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On February 18, 2016, the United States Environmental Protection Agency (EPA) announced its National Enforcement Initiatives for the 2017 to 2019 fiscal years. Effective October 1, 2016, EPA will keep four current National Enforcement Initiatives, add two new initiatives, and expand on one during the next three years. Therein, EPA also announced the ending of its initiative for reducing pollution from mineral processing operations.
The four, current National Enforcement Initiatives to remain include: reducing air pollution from the largest sources; ensuring energy extraction activities comply with environmental laws; keeping raw sewage and contaminated stormwater out of the Nation’s Waters; and preventing animal waste from contaminating surface and groundwater.
In the air context, EPA plans to expand its initiative to cut toxic air pollutants by addressing illegal and excess emissions of hazardous air pollutants (“HAP”) from leaks and flares at refineries and chemical plants. According to the EPA, its recent monitoring data shows facilities are emitting more HAP emissions than they report. Therefore, EPA will expand this initiative, which started in 2004, to include emissions monitoring from large product storage tanks and hazardous waste generator and treatment, storage, and disposal facilities.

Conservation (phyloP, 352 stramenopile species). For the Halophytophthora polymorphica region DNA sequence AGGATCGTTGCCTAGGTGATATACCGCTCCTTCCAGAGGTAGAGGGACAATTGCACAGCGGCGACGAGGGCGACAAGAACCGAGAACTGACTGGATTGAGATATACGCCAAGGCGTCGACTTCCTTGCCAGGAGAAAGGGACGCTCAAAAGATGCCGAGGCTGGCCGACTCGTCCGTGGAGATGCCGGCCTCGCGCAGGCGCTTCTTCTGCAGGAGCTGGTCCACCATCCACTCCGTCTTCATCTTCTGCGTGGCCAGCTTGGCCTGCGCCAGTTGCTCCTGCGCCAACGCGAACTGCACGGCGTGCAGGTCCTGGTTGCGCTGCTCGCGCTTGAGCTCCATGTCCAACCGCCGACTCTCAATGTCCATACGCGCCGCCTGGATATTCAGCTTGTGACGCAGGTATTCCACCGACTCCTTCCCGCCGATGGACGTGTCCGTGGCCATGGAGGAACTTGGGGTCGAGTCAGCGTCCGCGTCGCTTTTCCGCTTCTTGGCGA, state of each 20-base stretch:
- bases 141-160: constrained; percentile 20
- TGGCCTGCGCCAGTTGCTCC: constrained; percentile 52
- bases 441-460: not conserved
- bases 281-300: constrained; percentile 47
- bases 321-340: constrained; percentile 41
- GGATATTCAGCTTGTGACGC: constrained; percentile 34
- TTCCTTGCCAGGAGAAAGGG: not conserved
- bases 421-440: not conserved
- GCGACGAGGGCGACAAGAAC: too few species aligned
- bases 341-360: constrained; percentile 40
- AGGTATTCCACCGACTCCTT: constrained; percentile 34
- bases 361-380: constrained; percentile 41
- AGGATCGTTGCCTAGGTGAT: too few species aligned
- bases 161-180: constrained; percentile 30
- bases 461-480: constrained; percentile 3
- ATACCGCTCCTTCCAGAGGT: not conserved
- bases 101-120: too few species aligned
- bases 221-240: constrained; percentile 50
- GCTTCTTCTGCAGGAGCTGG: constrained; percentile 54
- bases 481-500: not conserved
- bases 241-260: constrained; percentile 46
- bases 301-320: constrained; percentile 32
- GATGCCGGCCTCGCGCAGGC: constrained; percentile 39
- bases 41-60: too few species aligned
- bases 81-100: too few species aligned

A new National Enforcement Initiative for 2017 aims to reduce risks of accidental releases at industrial and chemical facilities. The EPA reports that thousands of these facilities, many of which located in low-income or minority communities, manufacture and/or store extremely hazardous materials. Catastrophic accidents at these facilities, historically averaging 150 per year, cause serious risk of harm to human health and the environment. Thus, under this new initiative, and following revisions to the Occupational Safety and Health Administration’s 2011 National Emphasis Program, EPA will focus on reducing risk through innovative prevention measures and improving response capabilities.
A second, new initiative for the next three years will focus on keeping industrial pollutants out of the Nation’s Waters. The EPA has identified certain industrial sectors, like chemical and metal manufacturing, mining, and food processing, as “disproportionate” contributions to water pollution. Driven by water pollution data, EPA will focus on these industries, looking to cut illegal and unpermitted discharges pursuant to the Clean Water Act.
Owners and operators in these regulated industries, especially those with facilities in more than one state, need take note. The EPA is particularly interested in a “consistent national strategy to achieve compliance” and multi-state operators appear to be in the EPA’s crosshairs.
The attorneys at Lieberman & Blecher, P.C. regularly assist clients in working through regulatory compliance issues with the New Jersey Department of Environmental Protection and the EPA. If you have a question about environmental regulatory compliance, you can contact our office to discuss your concerns with a member of our staff.
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